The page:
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What Should We Think of “Brain Death” and “Unresponsive Wakefulness”

November 17, 2017

He spent fifteen years in a state of “unresponsive wakefulness”, often known as a “vegetative state”. At the age of 35, this young man recovered a state of minimal consciousness, and thus reopened the debate on what prognosis to give in cases of severe brain damage.

How could the young man’s condition improve? Thanks to a neurosurgical operation, a repeated electric stimulation of a cranial nerve called the “vagus nerve”. This result, published on Monday, September 25, 2017, in the journal Current Biography, was obtained by a team from Lyon, composed of members from the CNRS’ Institute for Cognitive Sciences-Marc-Jeannerod, and from the civil Hospices of Lyon.

“We wanted to explore the effects of stimulating this patient’s vagus nerve: we discussed it with his family and obtained their permission, along with that of the Ethics Committee,” explains Angela Sirigu in the columns of Le Monde’s annex Science et Medecine.

There were no immediate results. But after a month of this stimulation, a double improvement was observed. The patient followed an object with his eyes, and he obeyed simple orders, which he did not do before. “For example, when we asked him to turn his head to the right, he would do it very slowly,” says Angela Sirigu.

The patient also reacted to a form of “threat”: he would open his eyes wide when someone came very close to his face. His mother reported that he would stay awake longer when a therapist read him a book. “We saw a tear trickle down his cheek as he listened to music he loved,” adds Angela Sirigu, explaining his reactions on the emotional level. The young man has since passed away, but there seems to be no connection between his death and the stimulation that improved his condition.

“An age-old dogma would have it that there is no chance of improvement for patients who have been severely brain-damaged for more than a year. But this dogma is false, as this study confirms. Cerebral malleability, our brain’s capacity to remodel and adapt is sometimes astonishing,” explains professor Steven Laureys, director of GIGA-Consciousness in Liège, a leading institution in this field.

This result will not fail to reopen a bitter medical, scientific, philosophical, and ethical debate about the prognosis of a patient with a severe consciousness disorder.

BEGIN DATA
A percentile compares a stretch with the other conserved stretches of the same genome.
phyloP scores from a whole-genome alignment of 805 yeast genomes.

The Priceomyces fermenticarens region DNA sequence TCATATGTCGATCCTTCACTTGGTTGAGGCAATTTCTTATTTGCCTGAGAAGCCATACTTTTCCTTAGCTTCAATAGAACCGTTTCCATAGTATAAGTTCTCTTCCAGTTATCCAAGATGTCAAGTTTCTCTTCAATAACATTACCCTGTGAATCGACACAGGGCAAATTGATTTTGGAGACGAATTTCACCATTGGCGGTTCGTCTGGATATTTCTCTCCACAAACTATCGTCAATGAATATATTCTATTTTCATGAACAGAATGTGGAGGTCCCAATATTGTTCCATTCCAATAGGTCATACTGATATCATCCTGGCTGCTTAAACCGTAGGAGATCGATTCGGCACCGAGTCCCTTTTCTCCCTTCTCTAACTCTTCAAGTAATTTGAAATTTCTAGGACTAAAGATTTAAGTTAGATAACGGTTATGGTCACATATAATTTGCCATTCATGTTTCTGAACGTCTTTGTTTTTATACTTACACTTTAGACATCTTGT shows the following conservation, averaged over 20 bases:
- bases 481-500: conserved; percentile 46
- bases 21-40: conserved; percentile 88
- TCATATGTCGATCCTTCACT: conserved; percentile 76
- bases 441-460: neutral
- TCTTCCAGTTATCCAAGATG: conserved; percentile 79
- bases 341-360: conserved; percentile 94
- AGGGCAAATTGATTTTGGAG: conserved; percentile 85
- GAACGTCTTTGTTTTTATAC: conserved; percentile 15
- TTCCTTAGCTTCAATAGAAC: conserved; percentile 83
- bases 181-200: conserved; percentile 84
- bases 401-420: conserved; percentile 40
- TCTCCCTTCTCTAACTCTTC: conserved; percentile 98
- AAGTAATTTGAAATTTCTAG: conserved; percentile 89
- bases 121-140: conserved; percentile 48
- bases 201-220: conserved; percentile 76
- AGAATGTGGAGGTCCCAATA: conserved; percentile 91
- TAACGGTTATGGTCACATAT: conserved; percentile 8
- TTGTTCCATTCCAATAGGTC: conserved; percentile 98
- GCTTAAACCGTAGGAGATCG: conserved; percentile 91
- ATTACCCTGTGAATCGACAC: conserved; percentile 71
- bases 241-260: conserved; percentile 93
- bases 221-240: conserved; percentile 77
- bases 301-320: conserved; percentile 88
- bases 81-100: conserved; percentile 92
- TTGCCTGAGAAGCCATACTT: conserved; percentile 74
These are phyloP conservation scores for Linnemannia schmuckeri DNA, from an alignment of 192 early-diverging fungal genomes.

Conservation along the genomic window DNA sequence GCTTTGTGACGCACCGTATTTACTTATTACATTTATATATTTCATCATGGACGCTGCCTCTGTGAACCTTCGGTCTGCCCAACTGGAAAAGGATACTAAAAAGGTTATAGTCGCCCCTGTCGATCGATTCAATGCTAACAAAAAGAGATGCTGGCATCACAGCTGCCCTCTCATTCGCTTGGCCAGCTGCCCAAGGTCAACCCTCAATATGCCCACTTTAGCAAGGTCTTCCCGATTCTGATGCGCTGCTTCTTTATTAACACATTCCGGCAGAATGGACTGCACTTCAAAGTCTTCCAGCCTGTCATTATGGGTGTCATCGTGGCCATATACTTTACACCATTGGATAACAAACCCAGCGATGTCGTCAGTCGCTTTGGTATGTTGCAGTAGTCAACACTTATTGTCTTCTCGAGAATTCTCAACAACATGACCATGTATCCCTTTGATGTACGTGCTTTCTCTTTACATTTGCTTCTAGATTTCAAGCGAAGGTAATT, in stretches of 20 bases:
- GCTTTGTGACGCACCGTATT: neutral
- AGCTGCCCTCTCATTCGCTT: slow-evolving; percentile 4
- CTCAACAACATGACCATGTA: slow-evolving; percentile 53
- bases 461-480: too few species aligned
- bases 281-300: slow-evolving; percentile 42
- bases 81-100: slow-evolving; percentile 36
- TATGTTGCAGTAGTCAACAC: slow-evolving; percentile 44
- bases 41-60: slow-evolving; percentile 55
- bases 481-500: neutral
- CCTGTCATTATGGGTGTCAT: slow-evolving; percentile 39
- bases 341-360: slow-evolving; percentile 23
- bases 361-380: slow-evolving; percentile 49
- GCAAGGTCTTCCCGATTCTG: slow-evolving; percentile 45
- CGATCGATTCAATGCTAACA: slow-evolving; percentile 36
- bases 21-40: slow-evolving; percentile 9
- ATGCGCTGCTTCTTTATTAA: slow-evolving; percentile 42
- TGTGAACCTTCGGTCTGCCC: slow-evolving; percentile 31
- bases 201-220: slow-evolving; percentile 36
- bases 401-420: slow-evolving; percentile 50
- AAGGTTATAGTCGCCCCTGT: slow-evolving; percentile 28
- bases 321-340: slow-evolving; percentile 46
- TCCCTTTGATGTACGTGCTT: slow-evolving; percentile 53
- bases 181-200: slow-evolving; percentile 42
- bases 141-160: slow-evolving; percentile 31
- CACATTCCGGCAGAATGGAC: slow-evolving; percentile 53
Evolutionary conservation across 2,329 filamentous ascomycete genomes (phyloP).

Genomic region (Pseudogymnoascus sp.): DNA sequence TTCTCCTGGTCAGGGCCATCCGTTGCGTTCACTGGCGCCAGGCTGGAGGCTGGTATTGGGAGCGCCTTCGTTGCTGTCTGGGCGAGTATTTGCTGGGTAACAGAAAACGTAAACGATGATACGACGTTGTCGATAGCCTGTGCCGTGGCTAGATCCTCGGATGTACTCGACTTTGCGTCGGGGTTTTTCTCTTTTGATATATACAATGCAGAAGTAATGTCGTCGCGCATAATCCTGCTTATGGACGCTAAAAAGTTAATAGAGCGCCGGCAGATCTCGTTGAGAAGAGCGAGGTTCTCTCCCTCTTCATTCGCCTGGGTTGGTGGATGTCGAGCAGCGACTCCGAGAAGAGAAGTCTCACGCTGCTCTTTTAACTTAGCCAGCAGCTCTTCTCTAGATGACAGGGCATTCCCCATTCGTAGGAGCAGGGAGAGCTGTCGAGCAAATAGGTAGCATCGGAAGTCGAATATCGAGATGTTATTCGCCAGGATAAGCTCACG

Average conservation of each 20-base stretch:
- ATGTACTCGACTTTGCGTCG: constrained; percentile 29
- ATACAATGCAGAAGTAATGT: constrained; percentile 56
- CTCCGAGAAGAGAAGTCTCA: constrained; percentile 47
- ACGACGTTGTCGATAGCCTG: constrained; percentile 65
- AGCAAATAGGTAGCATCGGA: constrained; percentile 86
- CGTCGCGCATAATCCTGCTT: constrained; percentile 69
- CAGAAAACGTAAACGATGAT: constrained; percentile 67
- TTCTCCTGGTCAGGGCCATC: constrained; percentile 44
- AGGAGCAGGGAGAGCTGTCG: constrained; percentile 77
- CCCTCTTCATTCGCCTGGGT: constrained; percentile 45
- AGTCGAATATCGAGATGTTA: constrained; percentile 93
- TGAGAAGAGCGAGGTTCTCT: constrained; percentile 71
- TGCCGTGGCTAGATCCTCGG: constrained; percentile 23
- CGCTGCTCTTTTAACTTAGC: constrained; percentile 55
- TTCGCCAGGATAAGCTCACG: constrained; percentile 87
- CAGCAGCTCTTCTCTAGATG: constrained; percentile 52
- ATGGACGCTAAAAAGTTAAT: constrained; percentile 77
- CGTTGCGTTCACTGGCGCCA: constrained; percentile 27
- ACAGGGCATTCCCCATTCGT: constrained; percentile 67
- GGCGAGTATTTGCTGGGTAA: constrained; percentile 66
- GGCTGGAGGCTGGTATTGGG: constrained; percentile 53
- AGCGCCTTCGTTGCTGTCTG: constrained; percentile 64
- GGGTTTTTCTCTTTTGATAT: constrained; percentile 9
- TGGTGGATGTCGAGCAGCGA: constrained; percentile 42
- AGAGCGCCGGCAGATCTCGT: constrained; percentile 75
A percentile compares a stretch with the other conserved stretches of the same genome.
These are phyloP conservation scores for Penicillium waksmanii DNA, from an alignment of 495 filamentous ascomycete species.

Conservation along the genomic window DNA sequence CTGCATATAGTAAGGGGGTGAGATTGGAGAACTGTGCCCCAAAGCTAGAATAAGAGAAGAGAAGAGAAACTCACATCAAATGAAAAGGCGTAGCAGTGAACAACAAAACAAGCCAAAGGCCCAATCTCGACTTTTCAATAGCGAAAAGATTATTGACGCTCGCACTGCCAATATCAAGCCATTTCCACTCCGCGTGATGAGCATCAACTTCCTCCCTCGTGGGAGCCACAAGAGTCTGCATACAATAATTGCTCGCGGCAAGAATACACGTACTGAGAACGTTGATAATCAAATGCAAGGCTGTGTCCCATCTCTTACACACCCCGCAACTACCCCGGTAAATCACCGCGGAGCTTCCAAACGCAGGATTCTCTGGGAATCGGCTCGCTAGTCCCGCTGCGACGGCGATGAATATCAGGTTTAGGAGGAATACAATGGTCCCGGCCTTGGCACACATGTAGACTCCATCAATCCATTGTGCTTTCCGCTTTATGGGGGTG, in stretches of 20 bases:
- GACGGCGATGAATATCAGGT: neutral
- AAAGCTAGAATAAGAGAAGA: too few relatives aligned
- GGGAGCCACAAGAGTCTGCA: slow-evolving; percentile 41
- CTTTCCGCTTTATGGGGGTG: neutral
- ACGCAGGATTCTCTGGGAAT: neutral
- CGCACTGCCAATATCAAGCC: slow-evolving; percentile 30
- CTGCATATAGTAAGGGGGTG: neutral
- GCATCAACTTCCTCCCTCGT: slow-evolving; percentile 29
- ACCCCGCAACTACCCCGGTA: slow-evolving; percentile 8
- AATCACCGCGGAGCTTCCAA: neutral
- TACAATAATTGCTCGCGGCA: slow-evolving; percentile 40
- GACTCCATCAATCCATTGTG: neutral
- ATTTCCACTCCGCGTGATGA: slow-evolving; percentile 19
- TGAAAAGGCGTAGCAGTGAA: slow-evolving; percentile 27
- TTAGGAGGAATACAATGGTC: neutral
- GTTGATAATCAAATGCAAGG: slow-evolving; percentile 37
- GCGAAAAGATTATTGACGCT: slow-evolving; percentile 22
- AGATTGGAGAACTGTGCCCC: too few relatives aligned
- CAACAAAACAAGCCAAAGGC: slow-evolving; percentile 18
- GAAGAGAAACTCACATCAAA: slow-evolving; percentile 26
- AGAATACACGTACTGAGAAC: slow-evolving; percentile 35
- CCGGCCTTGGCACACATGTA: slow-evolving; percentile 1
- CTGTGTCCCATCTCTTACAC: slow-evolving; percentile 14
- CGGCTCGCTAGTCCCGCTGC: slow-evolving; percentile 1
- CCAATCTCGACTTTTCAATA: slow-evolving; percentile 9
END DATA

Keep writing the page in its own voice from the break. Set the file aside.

This debate is nothing new, even in the Church: an article published on September 3, 2008, on the first page of L’Osservatore Romano contested the concept of brain death, which is an  insufficient motive for declaring true death.

This article was published on the occasion of the fortieth anniversary of the “Harvard Report” which, in 1968, replaced cardiac arrest as the sign of clinical death with a flat electroencephalogram. According to the author, Lucetta Scaraffia, an Italian historian and journalist, “the scientific justification of this choice is challenged by new research”, and this “fortieth anniversary of the new definition of cerebral death seems to be an opportunity to reopen the discussion on the scientific level, as well as within the Catholic Church”.

For John Paul II, “the criterion adopted for declaring certain death, that is, the complete and irreversible cessation of all cerebral activity, if rigorously applied, does not seem to conflict with the essential elements of serious anthropology,” as Fr. Lombardi, director of the Holy See Press Office, recalled on September 3, 2008.

Did he perhaps speak too hastily, thus jeopardizing the progress in neurosurgical technology and its capacity to stimulate patients perhaps prematurely considered to be in a state of irreversible brain damage?

Professor Allan Kellehar, from the University of Bath in the United Kingdom, has been calling for years for a modification of the definition of death, which is based entirely upon medical terms. According to him, a debate is needed to determine whether it is right for brain death to be the impetus to unplugging a patient and removing his organs. Today, death is more difficult to determine since it is technically possible to keep a person in a state of brain death alive for an indefinite amount of time.

This debate seems essential to him because using the criterion of brain death results in pressure from certain doctors, especially because of the need for organs.

Today in France, about 1,500 patients are presently in a state of unresponsive wakefulness or minimal consciousness, after a cranial traumatism, a heart attack, or a stroke.